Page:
Unbreakable Kimmy Schmidt: Anyone who hasn’t watched this show, I ask you to watch the pilot and then tell me: Is Kimmy absolutely not the best?! This delightful comedy deals with serious themes like PTSD, misogyny and violence against women. These are themes and topics that women from any social and cultural background can relate to. However, the best part is that the show deals with these issues in a manner that makes the viewers’ hearts brim with love and joy instead of having them cringing at the darkness of it all. Ellie Kemper as the traumatised, yet infinitely optimistic and heartbreakingly sincere, Kimmy is easily one of the best characters on TV right now.

Crazy Ex-Girlfriend: Don’t listen to the title, unless you are well familiar with Rachel Bloom’s speciality satirical songs. For musical lovers with a sweet tooth for some dark humor, this show is the ultimate treat. Crazy Ex-Girlfriend brings you everything that its title promises to go against. We have an over-achieving, but to a great extent bananas, heroine with a penchant for making bad decisions while not being unaware of how bad they are. This smart but lost girl is not a cliche for she knows exactly why and how she is lost (well, most of the time) and despite everything that manages to go wrong in her emotional life nonstop, she is constantly evolving as a woman and as a person.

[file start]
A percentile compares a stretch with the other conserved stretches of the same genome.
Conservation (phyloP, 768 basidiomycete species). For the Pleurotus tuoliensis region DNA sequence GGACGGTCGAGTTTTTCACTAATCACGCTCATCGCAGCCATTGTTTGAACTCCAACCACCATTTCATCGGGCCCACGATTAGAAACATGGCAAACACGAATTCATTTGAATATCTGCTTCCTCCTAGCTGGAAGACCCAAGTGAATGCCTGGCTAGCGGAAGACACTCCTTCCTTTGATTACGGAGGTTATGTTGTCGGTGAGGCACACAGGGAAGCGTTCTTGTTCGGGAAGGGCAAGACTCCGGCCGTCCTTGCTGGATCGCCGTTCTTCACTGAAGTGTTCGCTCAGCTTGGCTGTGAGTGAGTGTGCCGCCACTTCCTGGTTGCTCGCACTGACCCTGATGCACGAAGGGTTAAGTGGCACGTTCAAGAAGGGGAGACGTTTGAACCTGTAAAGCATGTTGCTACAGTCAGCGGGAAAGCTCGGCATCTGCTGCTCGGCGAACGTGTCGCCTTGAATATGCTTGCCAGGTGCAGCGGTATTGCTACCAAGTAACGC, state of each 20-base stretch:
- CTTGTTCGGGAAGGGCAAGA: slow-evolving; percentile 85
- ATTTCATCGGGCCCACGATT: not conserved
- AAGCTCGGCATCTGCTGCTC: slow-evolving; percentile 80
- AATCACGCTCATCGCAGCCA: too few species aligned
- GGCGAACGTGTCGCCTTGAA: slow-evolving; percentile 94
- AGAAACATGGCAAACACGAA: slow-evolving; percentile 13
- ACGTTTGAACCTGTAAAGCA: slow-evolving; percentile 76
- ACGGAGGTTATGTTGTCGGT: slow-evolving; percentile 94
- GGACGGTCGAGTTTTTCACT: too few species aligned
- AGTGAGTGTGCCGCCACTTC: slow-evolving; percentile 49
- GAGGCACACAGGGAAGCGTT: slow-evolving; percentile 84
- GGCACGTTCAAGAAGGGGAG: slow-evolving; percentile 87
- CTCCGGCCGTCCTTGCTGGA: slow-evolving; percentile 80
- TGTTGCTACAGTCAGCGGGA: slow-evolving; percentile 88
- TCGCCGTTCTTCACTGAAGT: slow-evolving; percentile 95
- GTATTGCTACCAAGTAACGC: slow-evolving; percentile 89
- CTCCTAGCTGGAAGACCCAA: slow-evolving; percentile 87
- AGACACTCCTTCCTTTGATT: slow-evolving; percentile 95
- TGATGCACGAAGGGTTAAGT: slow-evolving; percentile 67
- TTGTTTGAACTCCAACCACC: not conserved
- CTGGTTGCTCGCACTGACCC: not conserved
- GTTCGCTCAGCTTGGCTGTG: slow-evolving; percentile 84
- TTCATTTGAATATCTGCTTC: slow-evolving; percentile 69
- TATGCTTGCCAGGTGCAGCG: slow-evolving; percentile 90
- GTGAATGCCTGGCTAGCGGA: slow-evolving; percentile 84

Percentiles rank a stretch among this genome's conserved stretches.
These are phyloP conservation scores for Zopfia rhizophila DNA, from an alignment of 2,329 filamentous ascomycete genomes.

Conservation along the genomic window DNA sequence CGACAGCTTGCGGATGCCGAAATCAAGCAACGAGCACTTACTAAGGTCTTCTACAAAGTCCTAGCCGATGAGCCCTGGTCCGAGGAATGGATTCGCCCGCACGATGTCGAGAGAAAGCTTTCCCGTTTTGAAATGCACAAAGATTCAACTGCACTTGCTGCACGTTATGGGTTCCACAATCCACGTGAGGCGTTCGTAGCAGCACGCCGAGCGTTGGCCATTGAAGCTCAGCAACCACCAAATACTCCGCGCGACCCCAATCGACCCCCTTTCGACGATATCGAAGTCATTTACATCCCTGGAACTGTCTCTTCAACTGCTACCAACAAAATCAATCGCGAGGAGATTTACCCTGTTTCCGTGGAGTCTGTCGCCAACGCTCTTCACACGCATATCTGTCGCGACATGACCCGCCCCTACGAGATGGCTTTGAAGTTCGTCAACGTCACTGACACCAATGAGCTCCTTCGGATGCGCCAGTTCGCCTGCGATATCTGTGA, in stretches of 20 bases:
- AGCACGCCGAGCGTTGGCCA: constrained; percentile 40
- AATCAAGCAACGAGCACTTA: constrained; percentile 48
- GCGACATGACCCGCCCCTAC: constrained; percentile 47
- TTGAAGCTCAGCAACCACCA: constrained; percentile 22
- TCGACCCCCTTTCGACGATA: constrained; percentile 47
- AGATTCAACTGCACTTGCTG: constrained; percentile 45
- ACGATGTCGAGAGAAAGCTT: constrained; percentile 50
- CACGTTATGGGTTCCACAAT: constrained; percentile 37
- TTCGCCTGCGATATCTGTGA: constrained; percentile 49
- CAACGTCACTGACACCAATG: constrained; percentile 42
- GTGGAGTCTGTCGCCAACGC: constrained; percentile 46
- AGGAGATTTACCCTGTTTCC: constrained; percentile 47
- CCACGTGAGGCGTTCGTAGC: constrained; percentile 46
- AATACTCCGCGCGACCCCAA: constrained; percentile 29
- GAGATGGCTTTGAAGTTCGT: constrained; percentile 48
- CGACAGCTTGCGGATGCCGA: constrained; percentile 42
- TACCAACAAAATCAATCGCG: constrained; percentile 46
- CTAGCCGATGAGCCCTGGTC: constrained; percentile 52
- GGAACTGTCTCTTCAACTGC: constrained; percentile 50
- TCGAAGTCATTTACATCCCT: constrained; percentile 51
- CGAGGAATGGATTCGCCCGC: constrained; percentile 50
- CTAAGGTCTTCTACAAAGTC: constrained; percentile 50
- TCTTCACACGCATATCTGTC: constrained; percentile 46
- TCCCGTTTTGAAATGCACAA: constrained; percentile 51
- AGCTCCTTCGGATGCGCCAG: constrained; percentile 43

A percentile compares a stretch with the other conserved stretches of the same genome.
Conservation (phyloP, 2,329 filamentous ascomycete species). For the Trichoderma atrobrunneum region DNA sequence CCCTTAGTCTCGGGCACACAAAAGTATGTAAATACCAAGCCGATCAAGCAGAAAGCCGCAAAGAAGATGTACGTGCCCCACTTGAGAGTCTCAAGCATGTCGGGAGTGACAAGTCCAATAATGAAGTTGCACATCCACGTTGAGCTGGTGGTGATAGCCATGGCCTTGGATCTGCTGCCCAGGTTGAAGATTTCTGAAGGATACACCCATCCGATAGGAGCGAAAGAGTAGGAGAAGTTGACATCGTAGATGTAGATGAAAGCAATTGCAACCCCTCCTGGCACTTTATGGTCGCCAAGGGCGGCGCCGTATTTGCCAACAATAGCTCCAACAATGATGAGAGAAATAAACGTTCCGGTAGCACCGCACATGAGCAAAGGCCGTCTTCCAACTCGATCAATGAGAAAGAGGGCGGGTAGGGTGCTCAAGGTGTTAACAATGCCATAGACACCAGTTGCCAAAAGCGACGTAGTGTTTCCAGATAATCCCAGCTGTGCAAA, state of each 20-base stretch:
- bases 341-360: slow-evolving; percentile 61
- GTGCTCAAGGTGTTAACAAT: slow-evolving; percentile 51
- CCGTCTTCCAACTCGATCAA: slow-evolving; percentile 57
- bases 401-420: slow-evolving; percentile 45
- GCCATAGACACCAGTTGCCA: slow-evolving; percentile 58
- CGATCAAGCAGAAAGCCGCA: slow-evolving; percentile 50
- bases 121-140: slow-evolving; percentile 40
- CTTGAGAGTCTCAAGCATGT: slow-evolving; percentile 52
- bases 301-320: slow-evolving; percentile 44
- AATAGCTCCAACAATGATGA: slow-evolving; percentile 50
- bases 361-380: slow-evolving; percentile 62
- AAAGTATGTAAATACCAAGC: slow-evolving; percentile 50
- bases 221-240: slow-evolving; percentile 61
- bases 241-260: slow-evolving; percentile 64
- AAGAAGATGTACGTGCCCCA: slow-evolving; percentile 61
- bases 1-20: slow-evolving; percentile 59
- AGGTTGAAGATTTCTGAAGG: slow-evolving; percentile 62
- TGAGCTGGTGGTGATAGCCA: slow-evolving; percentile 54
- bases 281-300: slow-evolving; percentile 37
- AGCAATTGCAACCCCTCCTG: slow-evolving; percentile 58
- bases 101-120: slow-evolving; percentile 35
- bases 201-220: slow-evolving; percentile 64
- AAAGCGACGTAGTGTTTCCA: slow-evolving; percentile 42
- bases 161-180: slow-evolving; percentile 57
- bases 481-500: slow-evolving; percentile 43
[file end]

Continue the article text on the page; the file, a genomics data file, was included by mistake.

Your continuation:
Mistresses (U.S.): Now remember, I have chosen to go with Mistresses U.S because this show has taken everything that the original BBC Mistresses brought and multiplied it several fold. We have smart and successful women who are not afraid to go after what (or who) they want in life, who get back at you when you try to manipulate them or take advantage of their good nature, and most importantly, who do not settle. The choices that these women make, engender admiration for their guts even when from a small part of your brain a scared little girl (the byproduct of a male-dominated world) wants to scream at them for not going with the safer option. But then again, as Joss said to Harry in season 4: “What did you expect me to do? Kate’s a grown woman with her own vagina choices.”



Author: Kanwal Mukhtar 

Image: Unbreakable Kimmy Schmidt still

Editor: Travis May

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Kanwal Mukhtar